• Deciding not to expand at all and to instead focus on improving existing products.

Step 4: Consider the Evidence

The next of the 7 steps of the decision making process is to consider the evidence.

By this, I mean that you need to thoroughly analyse each option and consider the advantages and disadvantages of each.

Try to analyse each option with an independent mind, i.e. try and be objective so that you can try and get a clear idea of the feasibility of each option and the potential impact of each option.

Doing a SWOT analysis can be extremely helpful in this decision-making process.

Example: Sticking with the fashion buyer example, the buyer could do a SWOT analysis on each potential product line and the result might suggest something like this:

  • Expanding the existing product line: Advantages: Build on your existing brand image and customer base. Disadvantages: Potential market saturation and increased competition.
  • Introducing a new fashion range: Advantages: a chance to build a new additional customer base and generate new revenue streams. Disadvantages: Possible high initial costs and may be hard to break into a new market area.
  • Partnership Idea: Advantages: Combined expertise, contacts, and resources. Disadvantages: Potential for conflict and too many decision makers and profit-sharing.
  • Not expanding: Advantages: Less extra financial risk or resources. Disadvantages: Possible stagnation and missed opportunities for growth.

Step 5: Choose the Best Option

After evaluating all of the information you have gathered, there comes a time to make a choice on the best decision to make.

The decision you make should also be congruent ethically and morally. If you are making a decision for work, for example, your choice needs to fit in with the goals, ethics, and vision of the company you are working for.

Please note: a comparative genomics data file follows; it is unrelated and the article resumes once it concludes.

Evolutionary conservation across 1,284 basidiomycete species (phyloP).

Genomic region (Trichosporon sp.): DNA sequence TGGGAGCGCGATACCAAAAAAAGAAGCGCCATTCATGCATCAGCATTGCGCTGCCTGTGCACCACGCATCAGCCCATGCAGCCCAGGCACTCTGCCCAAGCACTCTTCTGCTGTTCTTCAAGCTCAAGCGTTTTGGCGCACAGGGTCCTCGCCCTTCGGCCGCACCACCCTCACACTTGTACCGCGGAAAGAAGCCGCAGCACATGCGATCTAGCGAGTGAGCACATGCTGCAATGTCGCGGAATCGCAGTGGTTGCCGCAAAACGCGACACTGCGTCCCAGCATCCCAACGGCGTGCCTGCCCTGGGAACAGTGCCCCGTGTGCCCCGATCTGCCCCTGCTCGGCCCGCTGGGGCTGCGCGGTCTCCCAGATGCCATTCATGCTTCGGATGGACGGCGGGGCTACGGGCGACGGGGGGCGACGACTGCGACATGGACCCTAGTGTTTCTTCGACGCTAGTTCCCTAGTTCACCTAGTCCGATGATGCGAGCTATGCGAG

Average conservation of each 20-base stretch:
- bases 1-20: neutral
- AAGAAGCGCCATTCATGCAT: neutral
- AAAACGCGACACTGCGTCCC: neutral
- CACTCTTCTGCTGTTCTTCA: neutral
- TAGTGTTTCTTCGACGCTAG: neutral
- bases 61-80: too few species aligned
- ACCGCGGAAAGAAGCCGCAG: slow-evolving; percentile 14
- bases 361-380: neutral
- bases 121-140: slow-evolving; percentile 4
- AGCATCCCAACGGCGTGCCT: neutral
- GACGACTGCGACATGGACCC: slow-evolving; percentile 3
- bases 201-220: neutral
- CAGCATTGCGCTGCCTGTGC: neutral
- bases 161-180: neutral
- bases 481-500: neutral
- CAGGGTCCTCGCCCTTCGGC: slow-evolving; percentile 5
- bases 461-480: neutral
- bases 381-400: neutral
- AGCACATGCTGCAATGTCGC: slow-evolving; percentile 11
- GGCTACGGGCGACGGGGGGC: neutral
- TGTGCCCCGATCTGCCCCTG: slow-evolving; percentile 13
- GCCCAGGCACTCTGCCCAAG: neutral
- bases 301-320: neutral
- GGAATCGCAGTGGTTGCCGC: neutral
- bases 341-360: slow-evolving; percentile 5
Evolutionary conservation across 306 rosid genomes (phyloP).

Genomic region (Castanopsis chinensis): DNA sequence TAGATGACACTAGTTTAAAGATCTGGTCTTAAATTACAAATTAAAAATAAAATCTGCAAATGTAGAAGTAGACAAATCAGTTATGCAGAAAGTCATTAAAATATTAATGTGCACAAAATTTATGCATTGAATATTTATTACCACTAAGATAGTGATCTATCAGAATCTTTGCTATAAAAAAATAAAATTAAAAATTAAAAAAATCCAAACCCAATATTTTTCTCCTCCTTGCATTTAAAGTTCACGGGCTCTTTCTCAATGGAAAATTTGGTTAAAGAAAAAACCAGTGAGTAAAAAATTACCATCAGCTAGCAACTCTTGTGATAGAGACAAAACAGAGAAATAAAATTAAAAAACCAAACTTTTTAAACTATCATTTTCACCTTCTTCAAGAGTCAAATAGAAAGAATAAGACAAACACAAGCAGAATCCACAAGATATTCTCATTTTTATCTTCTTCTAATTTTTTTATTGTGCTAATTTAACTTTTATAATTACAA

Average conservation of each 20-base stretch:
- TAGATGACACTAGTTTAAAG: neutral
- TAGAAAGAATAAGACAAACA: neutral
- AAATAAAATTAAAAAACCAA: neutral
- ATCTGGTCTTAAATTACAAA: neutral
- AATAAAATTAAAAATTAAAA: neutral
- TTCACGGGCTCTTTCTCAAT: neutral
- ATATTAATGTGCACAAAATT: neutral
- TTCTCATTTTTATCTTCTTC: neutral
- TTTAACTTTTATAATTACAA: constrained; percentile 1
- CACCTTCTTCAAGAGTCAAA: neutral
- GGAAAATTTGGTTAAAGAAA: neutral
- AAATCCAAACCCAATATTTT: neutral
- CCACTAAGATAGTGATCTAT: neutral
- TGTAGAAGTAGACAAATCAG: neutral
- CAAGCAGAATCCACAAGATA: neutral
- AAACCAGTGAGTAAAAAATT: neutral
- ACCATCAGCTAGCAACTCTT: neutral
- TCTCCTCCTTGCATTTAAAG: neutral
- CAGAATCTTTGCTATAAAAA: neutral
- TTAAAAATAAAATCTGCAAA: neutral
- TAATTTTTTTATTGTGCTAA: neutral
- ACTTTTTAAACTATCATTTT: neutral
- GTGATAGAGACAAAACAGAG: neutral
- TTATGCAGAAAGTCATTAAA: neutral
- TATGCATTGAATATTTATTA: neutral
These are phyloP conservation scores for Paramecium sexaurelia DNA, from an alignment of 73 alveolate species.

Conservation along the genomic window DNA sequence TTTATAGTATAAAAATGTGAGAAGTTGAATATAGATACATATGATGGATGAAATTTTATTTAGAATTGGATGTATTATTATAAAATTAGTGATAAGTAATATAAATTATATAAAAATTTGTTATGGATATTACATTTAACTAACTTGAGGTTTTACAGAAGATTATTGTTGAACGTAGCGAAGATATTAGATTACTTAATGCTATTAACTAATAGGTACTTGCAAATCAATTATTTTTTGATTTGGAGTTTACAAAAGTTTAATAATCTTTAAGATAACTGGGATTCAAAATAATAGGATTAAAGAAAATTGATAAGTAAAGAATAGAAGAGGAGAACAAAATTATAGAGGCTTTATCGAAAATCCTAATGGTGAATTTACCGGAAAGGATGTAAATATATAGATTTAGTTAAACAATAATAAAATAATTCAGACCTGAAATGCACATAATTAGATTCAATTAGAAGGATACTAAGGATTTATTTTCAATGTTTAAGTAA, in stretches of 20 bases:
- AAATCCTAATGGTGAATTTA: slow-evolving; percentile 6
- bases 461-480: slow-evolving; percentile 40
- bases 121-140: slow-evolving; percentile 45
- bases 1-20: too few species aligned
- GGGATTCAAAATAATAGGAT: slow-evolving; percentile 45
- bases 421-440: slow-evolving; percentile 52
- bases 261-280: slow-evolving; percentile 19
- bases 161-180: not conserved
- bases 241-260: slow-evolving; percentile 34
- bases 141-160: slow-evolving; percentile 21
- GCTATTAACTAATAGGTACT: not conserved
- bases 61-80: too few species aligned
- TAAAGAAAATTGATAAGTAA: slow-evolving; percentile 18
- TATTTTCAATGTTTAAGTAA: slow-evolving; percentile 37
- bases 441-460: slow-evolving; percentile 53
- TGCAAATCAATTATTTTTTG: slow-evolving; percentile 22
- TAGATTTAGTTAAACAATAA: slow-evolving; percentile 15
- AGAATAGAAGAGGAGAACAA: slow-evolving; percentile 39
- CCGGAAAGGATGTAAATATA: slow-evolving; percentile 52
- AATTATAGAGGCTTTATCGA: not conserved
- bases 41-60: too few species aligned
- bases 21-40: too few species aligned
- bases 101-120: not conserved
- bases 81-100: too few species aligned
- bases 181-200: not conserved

With this in mind, and with an objective mind, make your choice based on all the steps you have made up until this point.

Example: As the fashion buyer, having done all of your analysis, ie. steps 1 to 4, you now make the choice to introduce a new swimwear range as it offers the highest potential for growth and aligns with your company’s long-term business goals. You did consider very carefully the risks and costs but the potential for market expansion outweighs the risks.

Step 6: Time for Action

The first 5 steps of the decision making process are now complete and it’s time to act on your decision.

Create a detailed and clear plan so that you have clear stages for executing the decision. Information you will want to detail can include:

  • Allocating time and money resources
  • Full planning – for all aspects of the decision fulfilment
  • The important people who need communicating to – i.e., progress reports

Example: Our fashion buyer can now create a detailed plan that lists dates, times and costs for the new product launch, the marketing strategy, who will do what, and the production schedule.

Step 7: Review Your Decision

After the decision has been made and implemented, it is important to reflect afterwards, to learn from any mistakes (and to learn from things done well).